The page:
Samsung's premium phones have been a sure bet to fly off the shelves upon their launch in recent years. However, reception to the launch of its newest flagship Galaxy S8 might be more subdued this time round, as users play it safe before getting one.
But the success of the S8 is crucial to Samsung not only for its mobile sector, but also for its bigger, grander plans in both artificial intelligence (AI) and the Internet of Things. In both areas, Samsung wants to make the mobile phone the control centre in order to integrate more consumers into the wider ecosystem the company has products in.
Analysts are confident that the S8 - which goes on sale later this month - will sell well, but only after consumers are assured of the phone's safety and quality. And this may take months, leading to a slow takeup of the S8 globally.
"The S8 needs to offer an exemplary experience to regain the consumer's confidence," said Mr Cris Duy Tran, a digital transformation consultant at market research firm Frost & Sullivan.
On paper and from initial hands-on testing, the S8 does deliver a near-exemplary experience, being a premium product that has both the hardware and software befitting of a 2017 flagship.
But the spectre of Samsung's Note7 debacle, where more than 4.3 million phones were recalled worldwide due to manufacturing and design faults with the batteries that caused them to catch fire, continues to haunt the company.
If this results in a wait-and-see approach with the S8, it could prove costly for Samsung, as it gives consumers time to explore other competitor launch options in the months while they wait.
"If the Note7 incident hadn't happened, I would immediately swop my iPhone for the S8 when it launches," said bank analyst Jeremy Ho, 27.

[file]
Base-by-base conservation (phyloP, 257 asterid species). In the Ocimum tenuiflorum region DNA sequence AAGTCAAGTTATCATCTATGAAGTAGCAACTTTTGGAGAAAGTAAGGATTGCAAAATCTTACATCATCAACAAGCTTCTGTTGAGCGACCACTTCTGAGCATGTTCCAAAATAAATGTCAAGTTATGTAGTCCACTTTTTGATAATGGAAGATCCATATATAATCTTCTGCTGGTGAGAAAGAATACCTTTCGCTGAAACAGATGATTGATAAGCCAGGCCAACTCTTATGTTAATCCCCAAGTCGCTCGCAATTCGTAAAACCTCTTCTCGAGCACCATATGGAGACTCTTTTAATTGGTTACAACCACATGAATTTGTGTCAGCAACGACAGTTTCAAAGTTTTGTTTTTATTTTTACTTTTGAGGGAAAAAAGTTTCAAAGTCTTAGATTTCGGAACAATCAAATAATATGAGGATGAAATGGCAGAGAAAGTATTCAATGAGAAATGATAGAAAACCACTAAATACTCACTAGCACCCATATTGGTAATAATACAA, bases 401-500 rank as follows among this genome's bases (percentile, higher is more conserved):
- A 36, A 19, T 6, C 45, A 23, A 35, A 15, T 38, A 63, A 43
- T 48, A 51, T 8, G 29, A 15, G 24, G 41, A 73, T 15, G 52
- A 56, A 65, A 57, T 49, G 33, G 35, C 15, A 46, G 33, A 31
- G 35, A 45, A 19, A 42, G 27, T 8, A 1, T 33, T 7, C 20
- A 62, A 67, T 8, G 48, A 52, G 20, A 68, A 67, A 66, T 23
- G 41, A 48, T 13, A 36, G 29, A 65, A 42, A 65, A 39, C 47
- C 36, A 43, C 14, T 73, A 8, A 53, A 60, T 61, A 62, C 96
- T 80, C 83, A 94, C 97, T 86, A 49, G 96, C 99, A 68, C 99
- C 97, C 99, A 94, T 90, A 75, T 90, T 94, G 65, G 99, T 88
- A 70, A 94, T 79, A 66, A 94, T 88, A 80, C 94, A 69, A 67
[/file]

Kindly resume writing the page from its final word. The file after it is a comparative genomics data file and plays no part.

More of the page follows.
"But now I think it's safer to wait and see if anything happens."
Indeed, the pressure is on Samsung to deliver with the S8 and to regain consumer confidence. With the S8 line under intense scrutiny, it is likely that every incident - small or major - runs the risk of jeopardising the phone's success.
But analysts are optimistic, pointing to Samsung's excessive safety marketing campaign and that it may offer a longer return period to set consumers' minds at ease.
Said IDC Asia-Pacific research manager Kiranjeet Kaur, who tracks the smartphone market: "I don't think we can generalise to say all consumers have lost trust in Samsung after the Note7 fiasco, but the success of the S8 would certainly emphasise that Samsung is capable of getting back on its feet even after the tough times it has seen in the recent days.
"The new Galaxy S series should put Samsung back on its feet and position it as a strong contender in the premium smartphone segment."
The introduction of Bixby, the company's own AI-powered virtual assistant software, sets Samsung up in the AI race alongside its rivals Google and Amazon.
Bixby is not some throwaway software Samsung is experimenting with either, as Samsung dedicated an entire button on the left of the S8 to activate the assistant.
The decision to integrate Bixby in the S8 is clearly a strategic one, pointed out Frost & Sullivan's Mr Tran.
"From a strategy point of view, Samsung would like to demonstrate to the world and its shareholders that it is aggressive, agile and ready to compete using new technologies such as AI," he said.
Bixby will eventually be integrated with Samsung's existing smart-home system, which will allow users to perform tasks such as check what's inside their fridges, turn off lights or start a robot vacuum-cleaner using voice commands on their smartphones.
Samsung is in the process of becoming a powerhouse in selling smart solutions and smart technologies, similar to Google, IBM and Intel, said Mr Tran.
"By offering smart solutions and technologies, the phone becomes a device or tool linking it with users, increasing their interaction," he said. "Hence, Samsung is no longer simply selling smartphones but a lifestyle."